Now THIS is podracing.
Recently a number of scientific journals were subject to a sting. One of Galactic proportions, as a matter of fact. One brave hero of the rebellion (that being Neuroskeptic) sent out a paper to several scientific peer review journals. His subject: the Midi-chlorians of Star Wars.
As Dr, Lucas McGeorge and Dr. Annette Kin, Neuroskeptic hit several journals with his (deliberately) poorly written paper about midi-chloria, presumably about them being the Force powerhouse of the cell. And that’s mostly because he deliberately plagiarized the wikipedia article for mitochondria as a base. Of the nine journals hit, four of them published the paper. He even managed to work in a number of delightful bits, aside:
So what did they publish? A travesty, which they should have rejected within about 5 minutes – or 2 minutes if the reviewer was familiar with Star Wars. Some highlights:
- “Beyond supplying cellular energy, midichloria perform functions such as Force sensitivity…”
- “Involved in ATP production is the citric acid cycle, also referred to as the Kyloren cycle after its discoverer”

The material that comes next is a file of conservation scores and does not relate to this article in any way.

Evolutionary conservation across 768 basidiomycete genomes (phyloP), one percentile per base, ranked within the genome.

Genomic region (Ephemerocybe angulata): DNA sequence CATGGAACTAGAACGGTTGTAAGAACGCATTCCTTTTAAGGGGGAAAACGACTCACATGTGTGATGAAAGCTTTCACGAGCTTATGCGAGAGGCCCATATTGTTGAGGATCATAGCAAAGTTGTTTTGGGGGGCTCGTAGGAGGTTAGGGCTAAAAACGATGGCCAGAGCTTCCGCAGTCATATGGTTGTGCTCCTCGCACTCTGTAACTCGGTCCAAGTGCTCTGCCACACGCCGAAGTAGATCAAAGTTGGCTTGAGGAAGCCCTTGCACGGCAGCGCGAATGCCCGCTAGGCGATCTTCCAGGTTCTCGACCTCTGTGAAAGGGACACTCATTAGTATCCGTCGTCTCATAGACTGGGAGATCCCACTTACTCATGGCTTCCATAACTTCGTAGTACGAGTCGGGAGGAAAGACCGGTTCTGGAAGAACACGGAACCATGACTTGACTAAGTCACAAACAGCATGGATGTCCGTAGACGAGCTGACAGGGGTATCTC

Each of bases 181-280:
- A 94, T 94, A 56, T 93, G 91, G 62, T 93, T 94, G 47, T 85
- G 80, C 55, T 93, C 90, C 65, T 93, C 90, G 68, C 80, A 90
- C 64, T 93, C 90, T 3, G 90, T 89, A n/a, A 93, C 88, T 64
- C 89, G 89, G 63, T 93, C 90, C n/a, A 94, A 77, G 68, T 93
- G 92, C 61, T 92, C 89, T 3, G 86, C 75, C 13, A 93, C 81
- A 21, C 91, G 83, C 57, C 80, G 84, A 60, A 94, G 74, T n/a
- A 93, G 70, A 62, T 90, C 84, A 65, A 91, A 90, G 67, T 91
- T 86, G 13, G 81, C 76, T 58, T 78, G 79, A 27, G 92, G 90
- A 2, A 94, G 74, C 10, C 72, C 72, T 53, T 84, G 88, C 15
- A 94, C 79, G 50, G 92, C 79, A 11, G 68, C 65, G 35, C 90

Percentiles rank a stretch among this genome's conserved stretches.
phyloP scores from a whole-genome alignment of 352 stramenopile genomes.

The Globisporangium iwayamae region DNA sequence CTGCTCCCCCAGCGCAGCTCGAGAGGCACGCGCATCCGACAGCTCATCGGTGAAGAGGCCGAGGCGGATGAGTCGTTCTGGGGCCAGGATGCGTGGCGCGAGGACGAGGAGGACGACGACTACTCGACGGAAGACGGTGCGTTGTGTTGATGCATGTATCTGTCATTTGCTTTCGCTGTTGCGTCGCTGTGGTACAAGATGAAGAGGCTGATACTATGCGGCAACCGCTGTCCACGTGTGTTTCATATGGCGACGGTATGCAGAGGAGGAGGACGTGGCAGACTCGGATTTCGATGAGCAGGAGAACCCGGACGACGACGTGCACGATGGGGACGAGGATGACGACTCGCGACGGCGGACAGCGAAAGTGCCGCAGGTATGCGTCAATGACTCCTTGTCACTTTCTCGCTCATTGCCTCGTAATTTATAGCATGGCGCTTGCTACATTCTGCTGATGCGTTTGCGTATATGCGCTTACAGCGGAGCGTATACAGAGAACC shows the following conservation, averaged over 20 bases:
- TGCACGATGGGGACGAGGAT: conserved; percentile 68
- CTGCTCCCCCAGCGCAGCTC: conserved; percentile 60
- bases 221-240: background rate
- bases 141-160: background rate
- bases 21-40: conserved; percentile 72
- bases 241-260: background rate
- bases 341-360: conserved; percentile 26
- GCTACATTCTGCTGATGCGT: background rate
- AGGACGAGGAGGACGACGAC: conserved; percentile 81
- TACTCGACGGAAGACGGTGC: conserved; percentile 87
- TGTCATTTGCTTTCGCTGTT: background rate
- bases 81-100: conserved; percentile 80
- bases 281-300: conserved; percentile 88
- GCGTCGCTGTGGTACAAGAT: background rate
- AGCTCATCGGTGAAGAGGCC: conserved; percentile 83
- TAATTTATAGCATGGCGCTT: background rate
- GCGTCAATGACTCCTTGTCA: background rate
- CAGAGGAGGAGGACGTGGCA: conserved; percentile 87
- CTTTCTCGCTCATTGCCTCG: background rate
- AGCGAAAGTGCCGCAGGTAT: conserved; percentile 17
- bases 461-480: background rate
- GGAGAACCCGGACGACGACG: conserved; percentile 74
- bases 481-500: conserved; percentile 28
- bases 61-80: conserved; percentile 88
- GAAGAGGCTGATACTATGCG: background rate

- “Midi-chlorians are microscopic life-forms that reside in all living cells – without the midi-chlorians, life couldn’t exist, and we’d have no knowledge of the force. Midichlorial disorders often erupt as brain diseases, such as autism.”
- “midichloria DNA (mtDNRey)” and “ReyTP”
And so on. I even put the legendary Tragedy of Darth Plagueis the Wise monologue in the paper
The problem is that more than a few peer review journals do not have the utmost academic rigor in mind. It’s how a number of studies with poor or nonexistant usage of the scientific method, or ridiculously low test subjects & etc. manage to get published. Whether it’s greed, ideological approval, or what have you, there are no small number of unscrupulous journals willing to give that peer review sticker of approval for a comparatively low price.
The journals hit with this Star Wars scheme weren’t random, however. They were chosen because of their predatory nature; they actively seek to convince academics of the value of their peer review credentials. Neuroskeptic comes to the conclusion that peer review itself isn’t a broken system. That said, there are obviously those, even among reputable journals, that will take junk papers and pass them. And exposing such journals is, ultimately, the point.